A desert state axes water planning

The Nevada Division of Water Planning meets an untimely demise

 

For the second time in 20 years, the nation's driest and fastest-growing state has abolished its Division of Water Planning. Mike Turnipseed, the new chief of Nevada's Department of Conservation and Natural Resources, dismantled the water-planning agency and dismissed its director within weeks of his appointment.

Turnipseed says his decision complies with Republican Gov. Kenny Guinn's instructions to streamline government, and he points out that it will save taxpayers around $500,000. But the speed of his actions and their implications for Nevada's future have stunned almost everyone involved in water planning across the state.

"It's not the way I would have handled it," says Democratic state Assemblyman and Speaker of the House Joe Dini, who's known as Nevada's father of water planning.

Bob Fulkerson, executive director of the Progressive Leadership Alliance of Nevada, was more candid.

"The elimination of the Division of Water Planning is a sign of gross mismanagement at the highest levels of state government," he says.

"Planning is communistic"

The water-planning division had been under the direction of Naomi Duerr since 1993. Its mission is to plan for water use throughout Nevada, where annual average precipitation is less than 10 inches.

Last year, Duerr and her staff completed the first revision of the state water plan in 25 years. The plan tied water use to population growth, which is estimated to increase 93 percent within 20 years. The plan also projected future demands on water from mushrooming cities and from increased public interest in supplying the needs of wildlife. It outlined future sources, including conservation and reclamation of gray water in a state where virtually all surface and groundwater supplies are already appropriated.

The revised water plan won a standing ovation from the Nevada Legislature, and it was honored by the National Conference of State Legislatures as the most notable document of the year 2000.

But the report and some of its 72 recommendations rankled Nevada cattlemen, miners and rural officials. It revealed that state-issued permits for groundwater exceed - by as much as four times - the amount of water that naturally flows back into the water table. And the plan foresaw a 7 percent decline in agricultural water use as ranchers sold their historic water rights at high prices for municipal uses.

The information in the report, and its emphasis on careful planning on a regional and statewide basis, stepped on too many toes, says Tom Myers, director of Great Basin Mine Watch.

"Planning is communistic to some of our rural legislators," he says. "I'm skeptical that the water plan will ever be implemented."

Demolishing the agency jeopardizes more than comprehensive water planning, Fulkerson says. It threatens Walker Lake, a high desert lake at risk from reduced flows (HCN, 9/13/99: Troubled Oasis). Duerr brought together diverse groups that were resolving such difficult issues as insufficient water supplies and litigation. The demise of the water planning division also endangers a state water education program, funded by $395,000 in federal grants, and a 400,000-volume library and on-line database, which made information available to anyone interested in water issues. "We live in the driest and fastest-growing state in the union," says Fulkerson. "If we, as residents, don't work to protect our future, who will?"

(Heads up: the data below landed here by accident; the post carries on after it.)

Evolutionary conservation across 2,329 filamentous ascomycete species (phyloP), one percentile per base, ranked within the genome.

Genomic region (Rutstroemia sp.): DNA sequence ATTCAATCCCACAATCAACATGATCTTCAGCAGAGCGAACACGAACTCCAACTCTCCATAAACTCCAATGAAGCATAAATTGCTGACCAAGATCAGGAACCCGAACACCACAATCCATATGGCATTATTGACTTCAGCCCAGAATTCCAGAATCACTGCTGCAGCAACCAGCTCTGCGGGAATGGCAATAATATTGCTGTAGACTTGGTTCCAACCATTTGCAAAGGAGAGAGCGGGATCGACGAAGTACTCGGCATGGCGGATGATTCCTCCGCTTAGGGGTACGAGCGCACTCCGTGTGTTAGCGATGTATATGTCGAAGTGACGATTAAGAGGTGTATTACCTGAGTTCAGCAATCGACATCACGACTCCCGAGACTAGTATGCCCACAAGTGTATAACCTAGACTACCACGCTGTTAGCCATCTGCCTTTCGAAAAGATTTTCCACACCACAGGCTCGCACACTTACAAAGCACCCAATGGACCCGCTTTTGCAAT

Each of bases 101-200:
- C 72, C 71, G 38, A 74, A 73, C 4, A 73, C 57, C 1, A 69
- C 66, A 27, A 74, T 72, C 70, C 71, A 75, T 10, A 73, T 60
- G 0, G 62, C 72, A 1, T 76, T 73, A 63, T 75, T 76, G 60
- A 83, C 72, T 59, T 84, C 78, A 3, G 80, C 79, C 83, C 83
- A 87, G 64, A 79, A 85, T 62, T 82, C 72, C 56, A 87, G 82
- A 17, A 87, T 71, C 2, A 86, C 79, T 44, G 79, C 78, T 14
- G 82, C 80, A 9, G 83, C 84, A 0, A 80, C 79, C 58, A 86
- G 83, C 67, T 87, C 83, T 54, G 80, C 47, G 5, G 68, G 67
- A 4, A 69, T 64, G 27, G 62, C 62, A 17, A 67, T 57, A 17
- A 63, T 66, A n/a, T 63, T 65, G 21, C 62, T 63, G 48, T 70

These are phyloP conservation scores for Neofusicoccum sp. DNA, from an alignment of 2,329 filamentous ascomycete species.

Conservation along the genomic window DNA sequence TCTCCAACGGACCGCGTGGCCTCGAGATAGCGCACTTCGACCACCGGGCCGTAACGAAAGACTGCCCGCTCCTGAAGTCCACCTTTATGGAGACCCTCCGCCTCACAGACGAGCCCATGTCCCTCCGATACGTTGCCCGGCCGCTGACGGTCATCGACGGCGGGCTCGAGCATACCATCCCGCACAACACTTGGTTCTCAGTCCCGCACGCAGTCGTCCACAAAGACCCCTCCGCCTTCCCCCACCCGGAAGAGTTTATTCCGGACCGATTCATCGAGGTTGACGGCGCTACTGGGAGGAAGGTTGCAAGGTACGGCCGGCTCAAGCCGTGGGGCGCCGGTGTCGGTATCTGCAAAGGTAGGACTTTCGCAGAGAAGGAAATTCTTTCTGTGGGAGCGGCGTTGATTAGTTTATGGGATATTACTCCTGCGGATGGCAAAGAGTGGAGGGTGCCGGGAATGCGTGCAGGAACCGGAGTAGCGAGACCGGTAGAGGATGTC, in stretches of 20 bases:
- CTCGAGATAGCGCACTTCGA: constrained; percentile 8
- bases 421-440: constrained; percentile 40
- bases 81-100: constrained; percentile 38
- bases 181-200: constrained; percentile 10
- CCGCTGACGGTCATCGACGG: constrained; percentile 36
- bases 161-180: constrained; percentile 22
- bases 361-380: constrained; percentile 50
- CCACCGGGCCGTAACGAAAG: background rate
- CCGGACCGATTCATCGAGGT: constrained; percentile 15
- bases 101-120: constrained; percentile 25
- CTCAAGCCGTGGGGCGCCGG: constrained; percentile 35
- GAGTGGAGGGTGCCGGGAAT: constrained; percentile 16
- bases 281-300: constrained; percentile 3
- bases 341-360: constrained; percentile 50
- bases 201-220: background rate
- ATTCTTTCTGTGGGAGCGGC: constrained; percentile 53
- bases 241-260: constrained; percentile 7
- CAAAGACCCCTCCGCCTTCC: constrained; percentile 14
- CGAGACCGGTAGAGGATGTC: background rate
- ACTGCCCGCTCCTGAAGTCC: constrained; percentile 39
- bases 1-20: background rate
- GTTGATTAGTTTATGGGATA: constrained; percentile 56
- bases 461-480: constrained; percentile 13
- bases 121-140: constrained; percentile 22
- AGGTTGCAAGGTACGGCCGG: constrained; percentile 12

R.I.P., NDWP

In September, around 30 people staged a mock funeral to symbolize the death of statewide water planning. They marched from the Legislature building to the state Capitol with a casket in the shape of Nevada. Inside the casket were a copy of the state water plan, a cloth replica of a Lahontan cutthroat trout, a photograph of Walker Lake and bouquets of several native plants. All are threatened by a lack of water planning, says Kaitlin Backlund, executive director of Citizen Alert, a Nevada-based nuclear watchdog group.

Turnipseed, who was the state engineer and issued water permits before his promotion in July, insists that water planning will not come to a halt with elimination of the agency. Although the six water-planning positions have been reduced to one, the division's five remaining staff members will continue to work under the jurisdiction of other agencies, he says. Turnipseed will replace Duerr as head of the Walker Lake team. State efforts to save the lake will diminish but will not cease, he says.

"The people of Nevada will be better served by redistributing these services," says Jack Finn, a spokesman for Gov. Guinn.

Joe Dini, who has served in the state Assembly longer than anyone in Nevada history, plans to challenge Turnipseed's decision when the Legislature convenes in February. He wrote legislation in 1968 creating the state's first water-planning agency. After the Legislature abolished the division in 1981, he wrote the 1989 legislation that recreated it.

"I put Nevada water planning together twice," Dini says. "I guess I have to try a third time."

Jane Braxton Little writes from Plumas County, California.

You can contact ...

  • Mike Turnipseed, director, Nevada Department of Conservation and Natural Resources, 775/687-4360;
  • Joe Dini, state assemblyman, Speaker of the House, 775/463-2669;
  • Tom Myers, executive director, Great Basin Mine Watch, 775/348-1986.
  • The 1999 Nevada state water plan is available on the Web at www.state.nv.us/cnr/ndwp/home.htm.

Copyright 2000 HCN and Jane Braxton Little

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